As you know, I'm trying to get my latest book published using the crowd-funding site at unbound.co.uk. It was a conscious decision to do so as I felt that they gave a fairer deal to the working writer than more traditional publishers, with which I have had some dealings. If the book is published, I will get the same advance that I was offered elsewhere. But, importantly, I will then get a much higher percentage of any profits than the 10% I could expect otherwise.
It's not the easiest way to sell a book, I'll admit. I'm on Twitter every day flaunting my wares like some street corner hooker, hoping someone will like what they see. Some days, if I'm lucky, I get one or maybe two new pledges. Most days I get nothing at all. Occasionally, I get some troll telling me that I'm asking for too much money. '£50 for a signed book? But you're nobody' wrote someone a few weeks ago. Well, thank you for that morale booster. I desperately wanted to reply that, 'Firstly, it's not compulsory and there are lower levels of pledging. And, secondly, for £50 you'll get a beautifully made hardback book, signed and doodled in by me, an e-book, an audiobook and you'll help me put food on the table for less than the price of a curry for four'. But I didn't. I'm better than that. I even get people telling me that '£20 is too steep for a hardback book'. Is it really? That's the price of a takeaway pizza. For that you get 65,000 words that I've spent more than a year assembling in an order that is, I hope, entertaining and enlightening. It's a year of my life for the same price that you'd pay for 10 minutes of a plumber's time. Oh, and you get the audiobook and the e-book included in the price too. I make no apologies in asking the amounts I'm asking. I won't get the book published if I don't.
Life is tough for the jobbing writer. Back in March, the Authors' Licensing & Collecting Society (ALCS), in conjunction with Bournemouth University and
the Centre for Intellectual Property Policy and Management (CIPPM), surveyed 25,000 authors to ask them about their working lives. What it revealed (or, rather, reinforced) is that most authors still struggle to survive.
Here are the facts:
A typical UK author earns 33% less than the national average wage. Only the top 10% of writers reap any real rewards - it's a 'winner takes all' market. They earn more than 50% of total income from book sales. In other equally skilled professions the bottom 50% of workers earn nearly 40% of total income.
Research by the Society of Authors shows that 75% of writers earn less than £20,000 a year and 46% earn less than £5,000.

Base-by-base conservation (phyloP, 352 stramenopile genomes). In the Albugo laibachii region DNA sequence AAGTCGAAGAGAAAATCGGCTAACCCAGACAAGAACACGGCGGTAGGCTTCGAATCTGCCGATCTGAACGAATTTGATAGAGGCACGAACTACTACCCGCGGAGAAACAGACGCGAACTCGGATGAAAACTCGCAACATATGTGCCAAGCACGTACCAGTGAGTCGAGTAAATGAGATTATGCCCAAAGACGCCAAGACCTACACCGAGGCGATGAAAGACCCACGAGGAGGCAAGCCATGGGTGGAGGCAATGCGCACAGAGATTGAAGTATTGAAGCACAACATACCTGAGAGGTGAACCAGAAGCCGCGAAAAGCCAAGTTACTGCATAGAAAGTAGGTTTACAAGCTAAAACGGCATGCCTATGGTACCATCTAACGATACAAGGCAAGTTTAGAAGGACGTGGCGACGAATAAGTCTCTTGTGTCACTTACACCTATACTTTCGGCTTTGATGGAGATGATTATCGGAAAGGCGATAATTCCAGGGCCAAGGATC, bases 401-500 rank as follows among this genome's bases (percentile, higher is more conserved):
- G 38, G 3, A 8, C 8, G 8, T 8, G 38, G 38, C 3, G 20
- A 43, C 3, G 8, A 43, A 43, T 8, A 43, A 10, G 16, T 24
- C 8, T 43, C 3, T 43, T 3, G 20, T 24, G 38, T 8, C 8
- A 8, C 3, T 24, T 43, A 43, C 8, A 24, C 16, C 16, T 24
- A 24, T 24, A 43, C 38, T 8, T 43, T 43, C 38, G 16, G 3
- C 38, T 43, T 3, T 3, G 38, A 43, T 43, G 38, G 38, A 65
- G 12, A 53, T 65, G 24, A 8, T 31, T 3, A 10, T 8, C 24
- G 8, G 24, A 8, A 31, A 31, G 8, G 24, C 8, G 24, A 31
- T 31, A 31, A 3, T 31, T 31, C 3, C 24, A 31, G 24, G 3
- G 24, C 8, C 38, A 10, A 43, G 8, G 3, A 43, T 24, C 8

Only 20% of writers earn their income from writing;
60% of professional writers need another job to survive.
Advances are paid by a publisher so that the writer can pay the bills and conduct the research they need to. Advances have shrunk to pitiful levels. The Society of Authors states that new writers could expect an average advance of £10,000 around 20 years ago: 'Now they're lucky to get between £1,000 and £3,000.' This is partly due to the fact that the pool of money for advances is getting smaller and smaller due to the outrageous sums being paid out to celebrities. Early this year it was reported that Pippa Middleton had recieved a huge advance - reputedly £400,000 - for a book on party planning. And just last week, I felt physically sick when I read that Little Brown had paid out a whopping £350,000 to secure the biography of the winner of Britain's Got Talent 2012. If you need reminding, that was Pudsey the dog. £350,000 for the biography of a dog? That could have been 35 advances of £10,000 to keep 35 writers afloat and put many wonderful new books on the shelves.
Publishers are now so unnerved by Amazon's dominance, e-book downloading and the closure of independent bookshops, they can no longer afford to take much risk on new talent. In the past, they would pay an advance beyond a debut book's value because they recognised that they were nurturing a promising author but the tradition is disappearing.
In a recent article for The Guardian, bestselling author Ian Rankin wrote: 'The internet has pluses and minuses. It's easier than ever to get your stuff seen by people. But it's harder than ever to make a living from it. Look at the money that publishers are paying for new writers … less than they paid 20 years ago. They know first novels don't sell many copies and, if writers decide … to sidestep the traditional publishing route and sell their stuff by themselves online, they're having to sell it for virtually nothing – 99p.' He has made a plea for tax-breaks for writers. Rankin believes that a scheme modelled on the artists' exemption arrangement in Ireland would invest in the next generation of creative talent.
'If you want to give new writers a start, then a tax incentive is one thing you can do,' he said.
Under the 1997 Irish scheme, the first €40,000 (£33,000) of annual income earned by writers, composers or visual artists from the sale of their work is exempt from tax. As Rankin explained, the scheme was capped because some well-established names were 'tempted to move to Ireland' to avoid tax.
Very few of us writers will ever earn good money from it. Very very few of us will ever be bestsellers. But some of the best books I've ever read have been by writers whose chances of making the Top 10 in W H Smith are very unlikely. Unbound offers me the best return on my investment of time and effort. If the book is published, I will earn less from it than I used to earn in a month when I was a policeman. But it will be more than I could ever hope for from traditional publishing.
So that's why I'll continue to whore myself. And that's why I say to the trolls 'You think £20 for a book is too steep? I'm sorry you feel that way but I happen to think I'm worth more than three packets of fags.'
And if you're supporting my book, thank you from the bottom of my heart.